Business owners were then transferred to a different sales representative who would run through terms and conditions and confirm the agreement. This was a binding verbal contract and, because it was a business-to-business sale, there was no cooling off period. The fraud worked because the vast majority of customers didn’t realise they had been misled at the point of entering into the verbal contract.

Evidence shows that the majority of energy contracts sold by the telesales companies went to Pilley and Davidson’s BES companies. By 2014, the volume of business which was being placed with BES was 76 per cent, rising to 86 per cent in 2015 – with longer and more valuable contracts going to BES and the less valuable contracts going to other suppliers.

Between 2010 and 2015, annual turnover in the two BES companies grew from around £15m to £75m. By 2019, turnover was over £100m and combined profits were between £2m and £12m.

The sentences follows an investigation and successful prosecution by the National Trading Standards Regional Investigation Team (North West), which is hosted by Cheshire West and Chester Council. The criminal investigation followed previous warnings and investigations from enforcement bodies, including Blackpool Trading Standards and Ofgem, before the current Trading Standards case began as a mis-selling investigation commenced by Lancashire Trading Standards in December 2013.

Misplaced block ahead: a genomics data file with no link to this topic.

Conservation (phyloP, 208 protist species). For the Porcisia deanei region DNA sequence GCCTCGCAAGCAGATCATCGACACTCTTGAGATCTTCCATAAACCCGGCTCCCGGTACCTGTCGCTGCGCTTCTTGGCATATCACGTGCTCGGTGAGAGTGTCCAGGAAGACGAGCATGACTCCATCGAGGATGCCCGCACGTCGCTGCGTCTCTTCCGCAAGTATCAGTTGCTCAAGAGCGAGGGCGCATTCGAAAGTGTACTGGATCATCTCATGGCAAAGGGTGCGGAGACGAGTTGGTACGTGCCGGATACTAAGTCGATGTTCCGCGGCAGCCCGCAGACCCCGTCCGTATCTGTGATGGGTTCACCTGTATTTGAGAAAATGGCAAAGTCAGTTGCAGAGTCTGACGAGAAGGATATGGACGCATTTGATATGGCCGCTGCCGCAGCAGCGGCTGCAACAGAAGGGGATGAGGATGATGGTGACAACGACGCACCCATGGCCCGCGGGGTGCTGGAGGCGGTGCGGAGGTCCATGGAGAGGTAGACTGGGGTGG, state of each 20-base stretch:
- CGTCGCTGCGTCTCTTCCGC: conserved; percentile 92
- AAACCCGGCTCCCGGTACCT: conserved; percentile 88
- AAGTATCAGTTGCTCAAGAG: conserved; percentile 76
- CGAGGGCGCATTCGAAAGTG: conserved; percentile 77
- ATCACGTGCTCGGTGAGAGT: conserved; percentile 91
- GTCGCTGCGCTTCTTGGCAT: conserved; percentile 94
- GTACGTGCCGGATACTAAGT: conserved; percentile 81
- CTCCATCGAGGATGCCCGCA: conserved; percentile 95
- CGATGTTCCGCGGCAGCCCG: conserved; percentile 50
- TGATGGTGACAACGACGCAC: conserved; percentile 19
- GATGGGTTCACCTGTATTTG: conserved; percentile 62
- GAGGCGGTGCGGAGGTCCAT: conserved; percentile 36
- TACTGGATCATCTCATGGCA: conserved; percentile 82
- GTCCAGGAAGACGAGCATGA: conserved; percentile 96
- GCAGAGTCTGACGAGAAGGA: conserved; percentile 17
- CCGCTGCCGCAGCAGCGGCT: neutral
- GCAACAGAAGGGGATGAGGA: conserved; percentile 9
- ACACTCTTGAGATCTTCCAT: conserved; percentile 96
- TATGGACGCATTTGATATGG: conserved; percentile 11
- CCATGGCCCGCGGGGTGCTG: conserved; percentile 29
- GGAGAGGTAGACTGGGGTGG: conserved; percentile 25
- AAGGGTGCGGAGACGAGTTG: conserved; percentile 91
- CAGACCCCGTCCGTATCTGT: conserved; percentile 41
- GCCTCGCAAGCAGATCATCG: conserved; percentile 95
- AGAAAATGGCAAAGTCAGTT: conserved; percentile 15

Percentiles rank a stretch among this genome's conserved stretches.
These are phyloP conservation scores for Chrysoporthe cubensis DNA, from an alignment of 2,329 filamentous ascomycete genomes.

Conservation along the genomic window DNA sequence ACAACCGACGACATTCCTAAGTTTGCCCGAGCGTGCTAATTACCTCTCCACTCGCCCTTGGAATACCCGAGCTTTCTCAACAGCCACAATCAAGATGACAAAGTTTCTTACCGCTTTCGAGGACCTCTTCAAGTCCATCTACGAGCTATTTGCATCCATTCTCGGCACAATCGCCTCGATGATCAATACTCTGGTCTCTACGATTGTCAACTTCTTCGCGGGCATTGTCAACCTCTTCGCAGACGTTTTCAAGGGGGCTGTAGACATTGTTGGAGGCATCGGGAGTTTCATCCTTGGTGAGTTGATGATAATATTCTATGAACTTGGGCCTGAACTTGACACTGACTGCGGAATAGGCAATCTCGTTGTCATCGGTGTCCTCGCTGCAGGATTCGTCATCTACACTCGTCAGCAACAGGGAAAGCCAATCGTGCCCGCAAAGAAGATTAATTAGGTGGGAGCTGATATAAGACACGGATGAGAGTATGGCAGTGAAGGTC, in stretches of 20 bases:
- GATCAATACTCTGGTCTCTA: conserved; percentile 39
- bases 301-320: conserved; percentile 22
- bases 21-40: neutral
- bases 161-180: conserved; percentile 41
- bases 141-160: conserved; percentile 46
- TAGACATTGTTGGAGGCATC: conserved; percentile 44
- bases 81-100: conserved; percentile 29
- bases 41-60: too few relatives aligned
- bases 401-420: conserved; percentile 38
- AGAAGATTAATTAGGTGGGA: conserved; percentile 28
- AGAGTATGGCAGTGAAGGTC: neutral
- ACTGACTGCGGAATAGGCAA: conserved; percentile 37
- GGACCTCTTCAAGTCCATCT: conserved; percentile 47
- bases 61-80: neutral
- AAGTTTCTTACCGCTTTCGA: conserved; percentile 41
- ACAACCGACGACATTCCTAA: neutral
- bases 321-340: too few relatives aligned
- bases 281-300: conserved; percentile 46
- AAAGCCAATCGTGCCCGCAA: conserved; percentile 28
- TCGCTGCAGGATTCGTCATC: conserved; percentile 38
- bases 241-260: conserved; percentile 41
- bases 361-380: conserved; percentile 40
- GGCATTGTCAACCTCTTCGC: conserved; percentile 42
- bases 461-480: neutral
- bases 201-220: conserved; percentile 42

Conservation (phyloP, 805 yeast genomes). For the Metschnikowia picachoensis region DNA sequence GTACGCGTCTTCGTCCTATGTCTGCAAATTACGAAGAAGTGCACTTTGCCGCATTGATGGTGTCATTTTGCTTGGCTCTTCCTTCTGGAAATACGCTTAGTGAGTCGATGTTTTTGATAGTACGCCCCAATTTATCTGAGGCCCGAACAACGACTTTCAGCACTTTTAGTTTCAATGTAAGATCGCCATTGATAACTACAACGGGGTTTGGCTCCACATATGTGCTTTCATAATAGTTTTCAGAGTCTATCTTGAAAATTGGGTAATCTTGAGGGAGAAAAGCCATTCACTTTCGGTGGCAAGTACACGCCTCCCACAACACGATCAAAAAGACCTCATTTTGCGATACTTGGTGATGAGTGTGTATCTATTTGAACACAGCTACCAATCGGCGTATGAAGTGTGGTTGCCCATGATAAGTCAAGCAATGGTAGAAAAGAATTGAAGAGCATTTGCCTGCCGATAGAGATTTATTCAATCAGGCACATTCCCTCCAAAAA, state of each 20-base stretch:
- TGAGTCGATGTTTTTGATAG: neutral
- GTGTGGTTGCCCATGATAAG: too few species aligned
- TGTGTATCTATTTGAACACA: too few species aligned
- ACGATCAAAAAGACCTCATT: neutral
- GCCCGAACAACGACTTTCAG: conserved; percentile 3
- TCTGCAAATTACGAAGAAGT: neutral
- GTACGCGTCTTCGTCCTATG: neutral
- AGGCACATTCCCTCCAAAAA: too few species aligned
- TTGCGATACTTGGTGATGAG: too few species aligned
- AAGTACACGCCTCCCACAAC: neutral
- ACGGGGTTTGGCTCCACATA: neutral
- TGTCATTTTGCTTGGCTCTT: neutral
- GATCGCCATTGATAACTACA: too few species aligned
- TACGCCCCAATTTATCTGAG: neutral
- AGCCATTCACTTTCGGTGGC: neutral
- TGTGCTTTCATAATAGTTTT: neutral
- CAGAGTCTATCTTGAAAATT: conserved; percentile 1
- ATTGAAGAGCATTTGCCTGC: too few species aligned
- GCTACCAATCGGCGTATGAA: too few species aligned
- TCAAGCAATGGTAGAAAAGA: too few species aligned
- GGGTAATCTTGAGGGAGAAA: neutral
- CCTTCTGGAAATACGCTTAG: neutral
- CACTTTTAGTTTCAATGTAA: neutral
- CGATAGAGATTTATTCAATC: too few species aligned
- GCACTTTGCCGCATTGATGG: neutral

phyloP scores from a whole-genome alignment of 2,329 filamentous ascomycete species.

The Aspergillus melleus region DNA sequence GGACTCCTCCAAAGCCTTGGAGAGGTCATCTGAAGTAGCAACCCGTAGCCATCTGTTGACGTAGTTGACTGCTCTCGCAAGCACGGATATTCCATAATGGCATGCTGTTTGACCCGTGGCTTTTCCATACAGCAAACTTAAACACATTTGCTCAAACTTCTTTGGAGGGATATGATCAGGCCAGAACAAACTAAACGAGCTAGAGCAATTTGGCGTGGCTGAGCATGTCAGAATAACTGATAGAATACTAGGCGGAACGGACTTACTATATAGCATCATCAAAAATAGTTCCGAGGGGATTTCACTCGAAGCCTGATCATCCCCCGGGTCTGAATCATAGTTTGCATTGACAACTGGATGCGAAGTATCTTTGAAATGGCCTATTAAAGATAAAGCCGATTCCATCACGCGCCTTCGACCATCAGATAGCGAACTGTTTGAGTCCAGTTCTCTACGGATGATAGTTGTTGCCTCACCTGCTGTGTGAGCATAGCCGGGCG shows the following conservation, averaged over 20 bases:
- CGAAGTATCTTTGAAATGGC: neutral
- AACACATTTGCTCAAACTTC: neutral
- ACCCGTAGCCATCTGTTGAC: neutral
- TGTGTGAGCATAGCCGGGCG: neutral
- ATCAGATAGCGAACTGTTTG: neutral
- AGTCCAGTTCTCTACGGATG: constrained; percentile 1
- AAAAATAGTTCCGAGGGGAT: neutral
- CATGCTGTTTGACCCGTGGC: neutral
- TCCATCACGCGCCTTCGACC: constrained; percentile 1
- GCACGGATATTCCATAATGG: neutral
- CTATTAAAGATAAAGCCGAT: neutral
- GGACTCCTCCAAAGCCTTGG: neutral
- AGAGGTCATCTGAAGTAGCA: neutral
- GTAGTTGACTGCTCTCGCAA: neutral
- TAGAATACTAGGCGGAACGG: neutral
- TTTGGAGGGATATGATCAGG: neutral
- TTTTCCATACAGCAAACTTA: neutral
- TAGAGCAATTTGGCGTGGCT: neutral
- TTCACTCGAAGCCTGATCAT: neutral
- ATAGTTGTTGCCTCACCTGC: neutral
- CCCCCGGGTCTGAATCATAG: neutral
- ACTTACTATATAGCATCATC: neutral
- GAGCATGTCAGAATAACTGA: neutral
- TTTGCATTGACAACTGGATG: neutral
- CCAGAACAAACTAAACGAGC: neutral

During sentencing, His Honour Judge Knowles KC said: “Cold-calling liars and manipulators duped very large numbers of honest and decent proprietors of sandwich shops, hair salons, small hotels and the like into long and expensive contracts for their gas and electricity.

"The bills they had to pay came to tens of millions of pounds… Pilley devised and enforced an elaborate pretence that the sales team were independent of the supply companies. The truth was that he owned them and he called the shots. Michelle Davidson… knew of the pretence and the reasons for it and she let the money pour in.”

Lord Michael Bichard, chair of National Trading Standards, said: “Small business owners were deliberately deceived and locked in to long-term and expensive energy contracts, leaving them struggling to pay the bills and causing many businesses to go under.

“These sentences send a strong message that crime does not pay, even for influential and well-known individuals like Andrew Pilley. It has been a long and complex case and I would like to take this opportunity to thank and congratulate the Trading Standards officers involved for their commitment and perseverance to protect honest customers and safeguard legitimate businesses.”

Pilley is also the owner of Fleetwood Town FC. The club has been working with the English Football League, as he may now not pass its Owners' and Directors' Test.

The club said: "Fleetwood Town Football Club acknowledges the sentencing in the court case involving former club chairman, Andy Pilley.

"The club would like to reiterate convictions are against individuals and not Fleetwood Town FC, or any of the businesses associated with them, and will continue to operate as normal.

"Fleetwood Town remain in communication with the EFL and will be making no further comment at this time."